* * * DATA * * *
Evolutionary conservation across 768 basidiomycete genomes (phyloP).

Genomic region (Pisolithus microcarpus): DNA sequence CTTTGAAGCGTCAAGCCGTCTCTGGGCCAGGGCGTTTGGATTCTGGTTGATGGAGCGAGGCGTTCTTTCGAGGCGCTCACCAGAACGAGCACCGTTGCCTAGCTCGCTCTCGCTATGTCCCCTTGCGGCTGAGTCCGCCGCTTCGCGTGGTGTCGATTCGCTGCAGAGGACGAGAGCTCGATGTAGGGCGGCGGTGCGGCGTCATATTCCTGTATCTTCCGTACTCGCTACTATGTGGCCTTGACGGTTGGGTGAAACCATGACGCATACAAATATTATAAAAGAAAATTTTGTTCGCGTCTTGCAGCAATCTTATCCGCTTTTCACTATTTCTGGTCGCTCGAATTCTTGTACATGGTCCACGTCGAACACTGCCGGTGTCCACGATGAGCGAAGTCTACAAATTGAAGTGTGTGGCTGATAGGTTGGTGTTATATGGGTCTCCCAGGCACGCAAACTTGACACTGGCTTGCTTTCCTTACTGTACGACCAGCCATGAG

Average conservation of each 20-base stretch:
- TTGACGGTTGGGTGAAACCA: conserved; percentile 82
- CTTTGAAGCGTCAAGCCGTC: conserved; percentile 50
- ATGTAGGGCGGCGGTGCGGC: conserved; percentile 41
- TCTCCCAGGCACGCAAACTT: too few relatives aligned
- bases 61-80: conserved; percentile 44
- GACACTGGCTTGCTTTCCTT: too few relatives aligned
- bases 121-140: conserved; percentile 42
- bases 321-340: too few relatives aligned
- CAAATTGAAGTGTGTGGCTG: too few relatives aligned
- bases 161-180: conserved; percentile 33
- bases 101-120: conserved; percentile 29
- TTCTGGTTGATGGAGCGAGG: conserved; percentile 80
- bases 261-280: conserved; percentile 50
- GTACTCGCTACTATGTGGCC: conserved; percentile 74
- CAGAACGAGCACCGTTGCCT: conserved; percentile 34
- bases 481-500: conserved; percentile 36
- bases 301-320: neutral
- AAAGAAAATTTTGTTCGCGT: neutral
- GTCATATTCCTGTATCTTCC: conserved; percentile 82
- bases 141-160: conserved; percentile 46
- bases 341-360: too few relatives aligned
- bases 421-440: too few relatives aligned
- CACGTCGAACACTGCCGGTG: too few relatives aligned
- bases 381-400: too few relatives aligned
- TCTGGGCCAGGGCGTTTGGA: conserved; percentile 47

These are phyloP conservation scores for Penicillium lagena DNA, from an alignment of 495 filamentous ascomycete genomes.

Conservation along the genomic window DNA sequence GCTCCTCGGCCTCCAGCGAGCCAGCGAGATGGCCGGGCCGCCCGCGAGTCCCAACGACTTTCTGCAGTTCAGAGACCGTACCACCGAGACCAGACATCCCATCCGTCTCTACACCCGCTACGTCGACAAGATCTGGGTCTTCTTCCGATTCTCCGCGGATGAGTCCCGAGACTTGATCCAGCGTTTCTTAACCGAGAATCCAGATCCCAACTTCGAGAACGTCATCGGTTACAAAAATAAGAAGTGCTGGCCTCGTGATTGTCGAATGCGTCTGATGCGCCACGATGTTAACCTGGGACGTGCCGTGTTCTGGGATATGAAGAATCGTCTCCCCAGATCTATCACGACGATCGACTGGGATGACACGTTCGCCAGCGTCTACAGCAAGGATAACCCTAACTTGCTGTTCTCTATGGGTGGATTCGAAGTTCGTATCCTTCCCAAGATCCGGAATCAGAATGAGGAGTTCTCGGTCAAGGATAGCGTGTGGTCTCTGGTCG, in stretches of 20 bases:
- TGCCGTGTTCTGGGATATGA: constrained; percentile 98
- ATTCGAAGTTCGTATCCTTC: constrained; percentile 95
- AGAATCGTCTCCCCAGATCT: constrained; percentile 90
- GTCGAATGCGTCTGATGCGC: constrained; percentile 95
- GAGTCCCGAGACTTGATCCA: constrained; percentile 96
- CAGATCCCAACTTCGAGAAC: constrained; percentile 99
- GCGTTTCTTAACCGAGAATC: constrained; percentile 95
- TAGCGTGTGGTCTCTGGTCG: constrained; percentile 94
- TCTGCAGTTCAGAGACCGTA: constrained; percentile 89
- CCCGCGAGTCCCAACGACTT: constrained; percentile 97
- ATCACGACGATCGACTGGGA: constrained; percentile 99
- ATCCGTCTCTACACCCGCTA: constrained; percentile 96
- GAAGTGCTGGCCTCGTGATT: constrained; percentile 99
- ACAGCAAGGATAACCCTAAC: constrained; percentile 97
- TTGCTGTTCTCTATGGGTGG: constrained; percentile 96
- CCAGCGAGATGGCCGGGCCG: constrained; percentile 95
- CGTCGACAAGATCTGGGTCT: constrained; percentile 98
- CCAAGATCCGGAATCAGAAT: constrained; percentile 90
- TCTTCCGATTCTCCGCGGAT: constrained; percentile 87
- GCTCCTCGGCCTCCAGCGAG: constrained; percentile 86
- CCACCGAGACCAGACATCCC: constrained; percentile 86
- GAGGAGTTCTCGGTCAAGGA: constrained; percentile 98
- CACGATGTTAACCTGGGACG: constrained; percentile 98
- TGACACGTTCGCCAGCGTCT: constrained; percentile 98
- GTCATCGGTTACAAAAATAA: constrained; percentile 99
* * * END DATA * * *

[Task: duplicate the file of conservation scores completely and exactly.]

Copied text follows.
Evolutionary conservation across 768 basidiomycete genomes (phyloP).

Genomic region (Pisolithus microcarpus): DNA sequence CTTTGAAGCGTCAAGCCGTCTCTGGGCCAGGGCGTTTGGATTCTGGTTGATGGAGCGAGGCGTTCTTTCGAGGCGCTCACCAGAACGAGCACCGTTGCCTAGCTCGCTCTCGCTATGTCCCCTTGCGGCTGAGTCCGCCGCTTCGCGTGGTGTCGATTCGCTGCAGAGGACGAGAGCTCGATGTAGGGCGGCGGTGCGGCGTCATATTCCTGTATCTTCCGTACTCGCTACTATGTGGCCTTGACGGTTGGGTGAAACCATGACGCATACAAATATTATAAAAGAAAATTTTGTTCGCGTCTTGCAGCAATCTTATCCGCTTTTCACTATTTCTGGTCGCTCGAATTCTTGTACATGGTCCACGTCGAACACTGCCGGTGTCCACGATGAGCGAAGTCTACAAATTGAAGTGTGTGGCTGATAGGTTGGTGTTATATGGGTCTCCCAGGCACGCAAACTTGACACTGGCTTGCTTTCCTTACTGTACGACCAGCCATGAG

Average conservation of each 20-base stretch:
- TTGACGGTTGGGTGAAACCA: conserved; percentile 82
- CTTTGAAGCGTCAAGCCGTC: conserved; percentile 50
- ATGTAGGGCGGCGGTGCGGC: conserved; percentile 41
- TCTCCCAGGCACGCAAACTT: too few relatives aligned
- bases 61-80: conserved; percentile 44
- GACACTGGCTTGCTTTCCTT: too few relatives aligned
- bases 121-140: conserved; percentile 42
- bases 321-340: too few relatives aligned
- CAAATTGAAGTGTGTGGCTG: too few relatives aligned
- bases 161-180: conserved; percentile 33
- bases 101-120: conserved; percentile 29
- TTCTGGTTGATGGAGCGAGG: conserved; percentile 80
- bases 261-280: conserved; percentile 50
- GTACTCGCTACTATGTGGCC: conserved; percentile 74
- CAGAACGAGCACCGTTGCCT: conserved; percentile 34
- bases 481-500: conserved; percentile 36
- bases 301-320: neutral
- AAAGAAAATTTTGTTCGCGT: neutral
- GTCATATTCCTGTATCTTCC: conserved; percentile 82
- bases 141-160: conserved; percentile 46
- bases 341-360: too few relatives aligned
- bases 421-440: too few relatives aligned
- CACGTCGAACACTGCCGGTG: too few relatives aligned
- bases 381-400: too few relatives aligned
- TCTGGGCCAGGGCGTTTGGA: conserved; percentile 47

These are phyloP conservation scores for Penicillium lagena DNA, from an alignment of 495 filamentous ascomycete genomes.

Conservation along the genomic window DNA sequence GCTCCTCGGCCTCCAGCGAGCCAGCGAGATGGCCGGGCCGCCCGCGAGTCCCAACGACTTTCTGCAGTTCAGAGACCGTACCACCGAGACCAGACATCCCATCCGTCTCTACACCCGCTACGTCGACAAGATCTGGGTCTTCTTCCGATTCTCCGCGGATGAGTCCCGAGACTTGATCCAGCGTTTCTTAACCGAGAATCCAGATCCCAACTTCGAGAACGTCATCGGTTACAAAAATAAGAAGTGCTGGCCTCGTGATTGTCGAATGCGTCTGATGCGCCACGATGTTAACCTGGGACGTGCCGTGTTCTGGGATATGAAGAATCGTCTCCCCAGATCTATCACGACGATCGACTGGGATGACACGTTCGCCAGCGTCTACAGCAAGGATAACCCTAACTTGCTGTTCTCTATGGGTGGATTCGAAGTTCGTATCCTTCCCAAGATCCGGAATCAGAATGAGGAGTTCTCGGTCAAGGATAGCGTGTGGTCTCTGGTCG, in stretches of 20 bases:
- TGCCGTGTTCTGGGATATGA: constrained; percentile 98
- ATTCGAAGTTCGTATCCTTC: constrained; percentile 95
- AGAATCGTCTCCCCAGATCT: constrained; percentile 90
- GTCGAATGCGTCTGATGCGC: constrained; percentile 95
- GAGTCCCGAGACTTGATCCA: constrained; percentile 96
- CAGATCCCAACTTCGAGAAC: constrained; percentile 99
- GCGTTTCTTAACCGAGAATC: constrained; percentile 95
- TAGCGTGTGGTCTCTGGTCG: constrained; percentile 94
- TCTGCAGTTCAGAGACCGTA: constrained; percentile 89
- CCCGCGAGTCCCAACGACTT: constrained; percentile 97
- ATCACGACGATCGACTGGGA: constrained; percentile 99
- ATCCGTCTCTACACCCGCTA: constrained; percentile 96
- GAAGTGCTGGCCTCGTGATT: constrained; percentile 99
- ACAGCAAGGATAACCCTAAC: constrained; percentile 97
- TTGCTGTTCTCTATGGGTGG: constrained; percentile 96
- CCAGCGAGATGGCCGGGCCG: constrained; percentile 95
- CGTCGACAAGATCTGGGTCT: constrained; percentile 98
- CCAAGATCCGGAATCAGAAT: constrained; percentile 90
- TCTTCCGATTCTCCGCGGAT: constrained; percentile 87
- GCTCCTCGGCCTCCAGCGAG: constrained; percentile 86
- CCACCGAGACCAGACATCCC: constrained; percentile 86
- GAGGAGTTCTCGGTCAAGGA: constrained; percentile 98
- CACGATGTTAACCTGGGACG: constrained; percentile 98
- TGACACGTTCGCCAGCGTCT: constrained; percentile 98
- GTCATCGGTTACAAAAATAA: constrained; percentile 99